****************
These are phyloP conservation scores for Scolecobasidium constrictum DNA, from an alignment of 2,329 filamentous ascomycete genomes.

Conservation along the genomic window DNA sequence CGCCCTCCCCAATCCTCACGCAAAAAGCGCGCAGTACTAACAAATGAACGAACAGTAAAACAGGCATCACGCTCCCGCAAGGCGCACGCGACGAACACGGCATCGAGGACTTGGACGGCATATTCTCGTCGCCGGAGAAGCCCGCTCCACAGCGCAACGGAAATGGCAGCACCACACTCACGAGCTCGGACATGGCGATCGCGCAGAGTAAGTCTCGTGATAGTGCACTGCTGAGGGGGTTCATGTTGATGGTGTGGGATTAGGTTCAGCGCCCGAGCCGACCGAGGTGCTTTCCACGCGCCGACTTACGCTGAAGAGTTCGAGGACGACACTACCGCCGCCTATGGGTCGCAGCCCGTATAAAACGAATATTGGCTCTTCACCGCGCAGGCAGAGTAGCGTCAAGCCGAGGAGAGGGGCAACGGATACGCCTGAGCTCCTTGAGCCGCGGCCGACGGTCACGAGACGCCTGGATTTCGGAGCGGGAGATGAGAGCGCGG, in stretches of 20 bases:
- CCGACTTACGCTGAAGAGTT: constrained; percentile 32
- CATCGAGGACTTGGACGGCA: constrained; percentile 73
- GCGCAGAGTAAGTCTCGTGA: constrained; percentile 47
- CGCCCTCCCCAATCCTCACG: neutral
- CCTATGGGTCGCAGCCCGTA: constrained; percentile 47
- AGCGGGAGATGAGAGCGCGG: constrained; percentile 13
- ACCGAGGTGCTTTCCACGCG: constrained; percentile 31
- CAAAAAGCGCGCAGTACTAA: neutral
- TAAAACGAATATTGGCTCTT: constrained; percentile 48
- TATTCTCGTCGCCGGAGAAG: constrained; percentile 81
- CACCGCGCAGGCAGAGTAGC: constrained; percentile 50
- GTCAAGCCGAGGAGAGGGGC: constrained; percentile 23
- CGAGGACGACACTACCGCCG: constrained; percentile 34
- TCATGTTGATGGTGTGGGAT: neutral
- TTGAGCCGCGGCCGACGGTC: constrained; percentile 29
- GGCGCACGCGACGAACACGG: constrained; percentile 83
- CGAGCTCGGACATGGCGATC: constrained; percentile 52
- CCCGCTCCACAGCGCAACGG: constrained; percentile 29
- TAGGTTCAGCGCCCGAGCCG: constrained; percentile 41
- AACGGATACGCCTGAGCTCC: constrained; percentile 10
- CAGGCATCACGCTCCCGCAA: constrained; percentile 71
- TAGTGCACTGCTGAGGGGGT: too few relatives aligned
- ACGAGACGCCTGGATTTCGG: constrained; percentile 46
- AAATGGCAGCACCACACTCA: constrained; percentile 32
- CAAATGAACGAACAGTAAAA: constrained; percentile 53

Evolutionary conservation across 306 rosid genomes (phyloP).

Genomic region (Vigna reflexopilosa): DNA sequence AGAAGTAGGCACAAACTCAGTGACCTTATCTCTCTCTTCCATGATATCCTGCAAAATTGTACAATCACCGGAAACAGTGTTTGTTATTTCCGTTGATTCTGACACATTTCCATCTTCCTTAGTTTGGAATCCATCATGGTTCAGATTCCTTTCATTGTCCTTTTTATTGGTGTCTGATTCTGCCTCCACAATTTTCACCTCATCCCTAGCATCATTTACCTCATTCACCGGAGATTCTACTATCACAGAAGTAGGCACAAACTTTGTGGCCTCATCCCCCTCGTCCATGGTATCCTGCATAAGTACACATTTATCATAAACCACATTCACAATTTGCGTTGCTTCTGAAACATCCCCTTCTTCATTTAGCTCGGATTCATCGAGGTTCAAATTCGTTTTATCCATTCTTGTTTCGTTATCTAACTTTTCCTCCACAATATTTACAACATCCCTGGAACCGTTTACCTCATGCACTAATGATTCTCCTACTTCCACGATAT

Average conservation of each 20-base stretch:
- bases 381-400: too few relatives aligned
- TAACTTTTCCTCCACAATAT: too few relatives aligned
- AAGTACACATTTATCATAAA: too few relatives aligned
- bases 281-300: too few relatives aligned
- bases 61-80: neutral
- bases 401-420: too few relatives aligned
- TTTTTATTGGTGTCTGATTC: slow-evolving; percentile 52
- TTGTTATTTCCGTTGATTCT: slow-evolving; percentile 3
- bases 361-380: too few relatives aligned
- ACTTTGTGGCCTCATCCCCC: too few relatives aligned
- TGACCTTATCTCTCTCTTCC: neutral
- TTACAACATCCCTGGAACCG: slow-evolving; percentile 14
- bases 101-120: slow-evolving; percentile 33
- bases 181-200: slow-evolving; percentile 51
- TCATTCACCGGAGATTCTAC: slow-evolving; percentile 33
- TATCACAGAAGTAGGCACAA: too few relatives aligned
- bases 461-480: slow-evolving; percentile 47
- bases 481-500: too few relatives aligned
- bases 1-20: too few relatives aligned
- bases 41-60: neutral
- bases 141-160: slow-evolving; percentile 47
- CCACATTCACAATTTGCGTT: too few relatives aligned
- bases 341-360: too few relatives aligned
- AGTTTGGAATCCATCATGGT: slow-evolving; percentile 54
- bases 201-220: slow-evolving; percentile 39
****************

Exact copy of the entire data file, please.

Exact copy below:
These are phyloP conservation scores for Scolecobasidium constrictum DNA, from an alignment of 2,329 filamentous ascomycete genomes.

Conservation along the genomic window DNA sequence CGCCCTCCCCAATCCTCACGCAAAAAGCGCGCAGTACTAACAAATGAACGAACAGTAAAACAGGCATCACGCTCCCGCAAGGCGCACGCGACGAACACGGCATCGAGGACTTGGACGGCATATTCTCGTCGCCGGAGAAGCCCGCTCCACAGCGCAACGGAAATGGCAGCACCACACTCACGAGCTCGGACATGGCGATCGCGCAGAGTAAGTCTCGTGATAGTGCACTGCTGAGGGGGTTCATGTTGATGGTGTGGGATTAGGTTCAGCGCCCGAGCCGACCGAGGTGCTTTCCACGCGCCGACTTACGCTGAAGAGTTCGAGGACGACACTACCGCCGCCTATGGGTCGCAGCCCGTATAAAACGAATATTGGCTCTTCACCGCGCAGGCAGAGTAGCGTCAAGCCGAGGAGAGGGGCAACGGATACGCCTGAGCTCCTTGAGCCGCGGCCGACGGTCACGAGACGCCTGGATTTCGGAGCGGGAGATGAGAGCGCGG, in stretches of 20 bases:
- CCGACTTACGCTGAAGAGTT: constrained; percentile 32
- CATCGAGGACTTGGACGGCA: constrained; percentile 73
- GCGCAGAGTAAGTCTCGTGA: constrained; percentile 47
- CGCCCTCCCCAATCCTCACG: neutral
- CCTATGGGTCGCAGCCCGTA: constrained; percentile 47
- AGCGGGAGATGAGAGCGCGG: constrained; percentile 13
- ACCGAGGTGCTTTCCACGCG: constrained; percentile 31
- CAAAAAGCGCGCAGTACTAA: neutral
- TAAAACGAATATTGGCTCTT: constrained; percentile 48
- TATTCTCGTCGCCGGAGAAG: constrained; percentile 81
- CACCGCGCAGGCAGAGTAGC: constrained; percentile 50
- GTCAAGCCGAGGAGAGGGGC: constrained; percentile 23
- CGAGGACGACACTACCGCCG: constrained; percentile 34
- TCATGTTGATGGTGTGGGAT: neutral
- TTGAGCCGCGGCCGACGGTC: constrained; percentile 29
- GGCGCACGCGACGAACACGG: constrained; percentile 83
- CGAGCTCGGACATGGCGATC: constrained; percentile 52
- CCCGCTCCACAGCGCAACGG: constrained; percentile 29
- TAGGTTCAGCGCCCGAGCCG: constrained; percentile 41
- AACGGATACGCCTGAGCTCC: constrained; percentile 10
- CAGGCATCACGCTCCCGCAA: constrained; percentile 71
- TAGTGCACTGCTGAGGGGGT: too few relatives aligned
- ACGAGACGCCTGGATTTCGG: constrained; percentile 46
- AAATGGCAGCACCACACTCA: constrained; percentile 32
- CAAATGAACGAACAGTAAAA: constrained; percentile 53

Evolutionary conservation across 306 rosid genomes (phyloP).

Genomic region (Vigna reflexopilosa): DNA sequence AGAAGTAGGCACAAACTCAGTGACCTTATCTCTCTCTTCCATGATATCCTGCAAAATTGTACAATCACCGGAAACAGTGTTTGTTATTTCCGTTGATTCTGACACATTTCCATCTTCCTTAGTTTGGAATCCATCATGGTTCAGATTCCTTTCATTGTCCTTTTTATTGGTGTCTGATTCTGCCTCCACAATTTTCACCTCATCCCTAGCATCATTTACCTCATTCACCGGAGATTCTACTATCACAGAAGTAGGCACAAACTTTGTGGCCTCATCCCCCTCGTCCATGGTATCCTGCATAAGTACACATTTATCATAAACCACATTCACAATTTGCGTTGCTTCTGAAACATCCCCTTCTTCATTTAGCTCGGATTCATCGAGGTTCAAATTCGTTTTATCCATTCTTGTTTCGTTATCTAACTTTTCCTCCACAATATTTACAACATCCCTGGAACCGTTTACCTCATGCACTAATGATTCTCCTACTTCCACGATAT

Average conservation of each 20-base stretch:
- bases 381-400: too few relatives aligned
- TAACTTTTCCTCCACAATAT: too few relatives aligned
- AAGTACACATTTATCATAAA: too few relatives aligned
- bases 281-300: too few relatives aligned
- bases 61-80: neutral
- bases 401-420: too few relatives aligned
- TTTTTATTGGTGTCTGATTC: slow-evolving; percentile 52
- TTGTTATTTCCGTTGATTCT: slow-evolving; percentile 3
- bases 361-380: too few relatives aligned
- ACTTTGTGGCCTCATCCCCC: too few relatives aligned
- TGACCTTATCTCTCTCTTCC: neutral
- TTACAACATCCCTGGAACCG: slow-evolving; percentile 14
- bases 101-120: slow-evolving; percentile 33
- bases 181-200: slow-evolving; percentile 51
- TCATTCACCGGAGATTCTAC: slow-evolving; percentile 33
- TATCACAGAAGTAGGCACAA: too few relatives aligned
- bases 461-480: slow-evolving; percentile 47
- bases 481-500: too few relatives aligned
- bases 1-20: too few relatives aligned
- bases 41-60: neutral
- bases 141-160: slow-evolving; percentile 47
- CCACATTCACAATTTGCGTT: too few relatives aligned
- bases 341-360: too few relatives aligned
- AGTTTGGAATCCATCATGGT: slow-evolving; percentile 54
- bases 201-220: slow-evolving; percentile 39